In Patent No. 4,551,629, issued November 5, 1985, the modules of stacked chips are intended to be used in conjunction with photodetectors , which are secured to one access plane of the module, and which comprise a dense array of radiation/electronic transducers.

In Patent No. 4,525,921, issued July 2, 1985, similar modules, comprising stacked, circuit-carrying chips, are intended for general use, including the computer memory components mentioned above. The present invention is intended to solve problems involved in creating easily handled, reliable components for use as computer memories, control logic, arithmetic units, processors, and the like. It also is intended to solve problems resulting from extreme heat dissipation needs created by densely packed electronic chips, particularly where the chip material is an inefficient heat conductor.

Summary of the Invention

In the present invention, a module of stacked IC chips is itself supported on a substrate, with its access plane resting directly on the substrate.

A metallization pattern of electrical conductors is applied to the access plane of the module, e.g., by means of vacuum and photolithography processes. A metallization pattern of electrical conductors is also applied to the face of the substrate. A layer of insulation (passivation) is provided between the access plane of the module and the adjacent face of the substrate.

Bumps of electrically-conducting bonding metal, such as indium, copper, silver or gold, are deposited on each of the interengaging surfaces, in matched positions. Then the electrical conduction systems of the two interengaging surfaces are electrically connected by bump bonding (also termed flip-chip bonding) to cause electrical bonding of matching bumps on the two surfaces. The substrate- supported module is then enclosed in a protective housing, through which extend electrical conductors which provide external connections .

In one embodiment of the invention, which uses IC chips having reasonable heat-conducting capability, the chips are shown directly secured to one another. In another embodiment of the invention, in order to provide increased heat dissipation from the stacked IC chips, and also to simplify formation of electrical interconnections, the IC chips are interleaved with layers of material which is electrically insulating, but has good thermal conduction properties.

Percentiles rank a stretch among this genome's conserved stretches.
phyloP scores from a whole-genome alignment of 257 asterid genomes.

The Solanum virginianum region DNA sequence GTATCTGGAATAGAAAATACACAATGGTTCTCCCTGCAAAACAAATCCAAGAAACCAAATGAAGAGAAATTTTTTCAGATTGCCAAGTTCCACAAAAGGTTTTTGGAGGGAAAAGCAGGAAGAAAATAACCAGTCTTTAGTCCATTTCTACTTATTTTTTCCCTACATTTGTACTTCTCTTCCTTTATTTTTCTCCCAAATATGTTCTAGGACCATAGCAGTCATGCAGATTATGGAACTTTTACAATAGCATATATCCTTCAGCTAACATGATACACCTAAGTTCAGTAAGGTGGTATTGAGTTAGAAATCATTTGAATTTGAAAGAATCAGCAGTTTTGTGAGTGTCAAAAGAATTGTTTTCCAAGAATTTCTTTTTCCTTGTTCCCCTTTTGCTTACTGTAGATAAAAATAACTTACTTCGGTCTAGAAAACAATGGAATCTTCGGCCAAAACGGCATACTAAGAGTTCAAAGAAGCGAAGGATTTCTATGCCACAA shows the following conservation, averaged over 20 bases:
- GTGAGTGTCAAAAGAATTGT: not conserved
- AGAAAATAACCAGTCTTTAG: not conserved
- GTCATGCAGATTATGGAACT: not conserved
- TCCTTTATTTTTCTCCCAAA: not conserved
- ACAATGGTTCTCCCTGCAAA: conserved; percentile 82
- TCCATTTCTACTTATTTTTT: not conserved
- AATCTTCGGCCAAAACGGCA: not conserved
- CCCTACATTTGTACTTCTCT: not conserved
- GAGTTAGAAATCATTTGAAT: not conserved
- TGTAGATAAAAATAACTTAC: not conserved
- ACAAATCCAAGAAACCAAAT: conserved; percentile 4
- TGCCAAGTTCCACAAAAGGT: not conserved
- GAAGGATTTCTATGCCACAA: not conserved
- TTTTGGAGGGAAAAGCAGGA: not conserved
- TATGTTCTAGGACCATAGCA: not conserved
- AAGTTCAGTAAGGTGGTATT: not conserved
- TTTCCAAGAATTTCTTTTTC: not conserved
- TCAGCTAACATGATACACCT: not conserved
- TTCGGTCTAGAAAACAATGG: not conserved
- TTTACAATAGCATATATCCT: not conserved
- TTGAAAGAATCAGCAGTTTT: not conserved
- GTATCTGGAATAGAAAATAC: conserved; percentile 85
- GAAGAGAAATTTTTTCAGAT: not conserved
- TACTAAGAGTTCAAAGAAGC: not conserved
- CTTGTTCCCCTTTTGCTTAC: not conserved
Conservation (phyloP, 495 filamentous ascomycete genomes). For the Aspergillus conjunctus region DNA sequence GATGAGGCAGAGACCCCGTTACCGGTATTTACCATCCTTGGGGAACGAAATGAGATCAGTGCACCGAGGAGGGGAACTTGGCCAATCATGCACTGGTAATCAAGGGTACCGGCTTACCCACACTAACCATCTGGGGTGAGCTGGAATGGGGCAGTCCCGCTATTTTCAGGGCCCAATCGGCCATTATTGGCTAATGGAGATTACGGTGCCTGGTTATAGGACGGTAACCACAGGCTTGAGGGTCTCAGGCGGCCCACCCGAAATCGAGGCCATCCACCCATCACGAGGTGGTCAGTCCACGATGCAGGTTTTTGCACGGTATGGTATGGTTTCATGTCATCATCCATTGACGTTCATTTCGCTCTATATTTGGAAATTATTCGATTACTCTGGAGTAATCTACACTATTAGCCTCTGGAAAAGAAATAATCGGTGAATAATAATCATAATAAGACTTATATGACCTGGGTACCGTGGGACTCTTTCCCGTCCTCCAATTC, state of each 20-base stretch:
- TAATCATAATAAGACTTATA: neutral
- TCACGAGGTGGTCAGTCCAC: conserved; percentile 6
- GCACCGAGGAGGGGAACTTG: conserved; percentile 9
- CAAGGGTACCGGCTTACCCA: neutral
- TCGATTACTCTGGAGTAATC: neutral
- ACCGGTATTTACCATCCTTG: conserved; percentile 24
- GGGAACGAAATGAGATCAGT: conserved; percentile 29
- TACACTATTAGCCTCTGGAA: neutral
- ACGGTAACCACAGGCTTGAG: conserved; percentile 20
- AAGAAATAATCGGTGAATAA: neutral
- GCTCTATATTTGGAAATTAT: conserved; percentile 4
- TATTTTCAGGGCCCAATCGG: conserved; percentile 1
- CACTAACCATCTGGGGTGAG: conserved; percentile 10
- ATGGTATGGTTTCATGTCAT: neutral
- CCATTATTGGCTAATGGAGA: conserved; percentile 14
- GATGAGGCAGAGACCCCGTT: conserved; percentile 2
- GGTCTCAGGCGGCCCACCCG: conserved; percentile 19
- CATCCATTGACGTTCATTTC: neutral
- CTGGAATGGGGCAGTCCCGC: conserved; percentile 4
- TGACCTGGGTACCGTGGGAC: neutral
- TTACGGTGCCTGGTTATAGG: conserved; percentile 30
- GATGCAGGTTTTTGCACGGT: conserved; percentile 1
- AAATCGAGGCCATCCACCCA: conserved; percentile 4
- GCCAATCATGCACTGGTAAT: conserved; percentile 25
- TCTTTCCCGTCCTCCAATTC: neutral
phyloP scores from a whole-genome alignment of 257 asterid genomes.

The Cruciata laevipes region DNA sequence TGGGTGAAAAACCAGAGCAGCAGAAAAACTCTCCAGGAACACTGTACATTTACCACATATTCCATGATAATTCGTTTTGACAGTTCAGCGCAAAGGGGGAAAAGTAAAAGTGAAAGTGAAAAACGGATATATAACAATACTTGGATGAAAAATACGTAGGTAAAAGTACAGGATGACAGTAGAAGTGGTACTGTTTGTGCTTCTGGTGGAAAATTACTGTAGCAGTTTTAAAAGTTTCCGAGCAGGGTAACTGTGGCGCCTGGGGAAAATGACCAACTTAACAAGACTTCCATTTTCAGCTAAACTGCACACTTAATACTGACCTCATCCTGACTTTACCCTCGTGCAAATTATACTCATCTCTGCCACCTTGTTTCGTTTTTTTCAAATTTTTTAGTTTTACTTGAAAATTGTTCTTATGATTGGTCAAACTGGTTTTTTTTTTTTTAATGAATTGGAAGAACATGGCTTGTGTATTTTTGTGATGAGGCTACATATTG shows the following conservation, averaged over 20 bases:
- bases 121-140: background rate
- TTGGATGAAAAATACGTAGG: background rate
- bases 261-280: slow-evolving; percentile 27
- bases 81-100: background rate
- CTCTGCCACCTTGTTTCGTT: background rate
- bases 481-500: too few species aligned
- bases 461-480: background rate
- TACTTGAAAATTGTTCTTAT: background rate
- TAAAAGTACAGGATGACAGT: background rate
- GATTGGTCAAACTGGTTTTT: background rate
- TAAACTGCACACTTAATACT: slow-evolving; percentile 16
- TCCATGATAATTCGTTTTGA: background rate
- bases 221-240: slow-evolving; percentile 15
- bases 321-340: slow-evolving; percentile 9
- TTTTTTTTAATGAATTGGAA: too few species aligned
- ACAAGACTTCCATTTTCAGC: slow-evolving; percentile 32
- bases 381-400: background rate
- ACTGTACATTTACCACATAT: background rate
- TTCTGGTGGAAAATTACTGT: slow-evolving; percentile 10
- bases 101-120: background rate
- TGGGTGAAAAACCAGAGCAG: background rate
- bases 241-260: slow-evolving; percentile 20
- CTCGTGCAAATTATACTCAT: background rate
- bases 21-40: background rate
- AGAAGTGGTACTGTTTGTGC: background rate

Brief Description of the Drawings

Figure 1 is a plan view of a standard silicon chip, which has been modified to provide edge leads along one longitudinal edge of the chip; Figures 2A and 2B show isometrically a partially exploded view of a stack of circuit-carrying chips which are glued together to form a module, and the pattern of the metallization formed on the access plane of the module; Figures 3B and 3B are greatly enlarged views of a small portion of the face of the access plane, and of a partial cross-section of Figure 3A, showing the relation of the IC circuitry to the metal conducting elements on the surface of the access plane; Figures 4A, 4B and 4C show isometrically an exploded- view of the stack and its conductor metallization ready to be secured to the supporting substrate, the stack and the substrate having matching conductive "bumps" ready to be bump-bonded; Figure 5 is an isometric view of the stack of chips mounted on the substrate;

Figures 6 and 7 are plan and side views, respectively, of the structure of Figure 5;

Figures 8A, 8B and 8C show isometrically a partially exploded view of the stack-carrying substrate and the upper and lower portions of its housing;

Figure 9 is an isometric view of the encapsulated substrate/chip structure;

Figure 10 shows an electrical connection arrangement for use in providing a 512K x 9 DRAM module using 256K chips in a stack;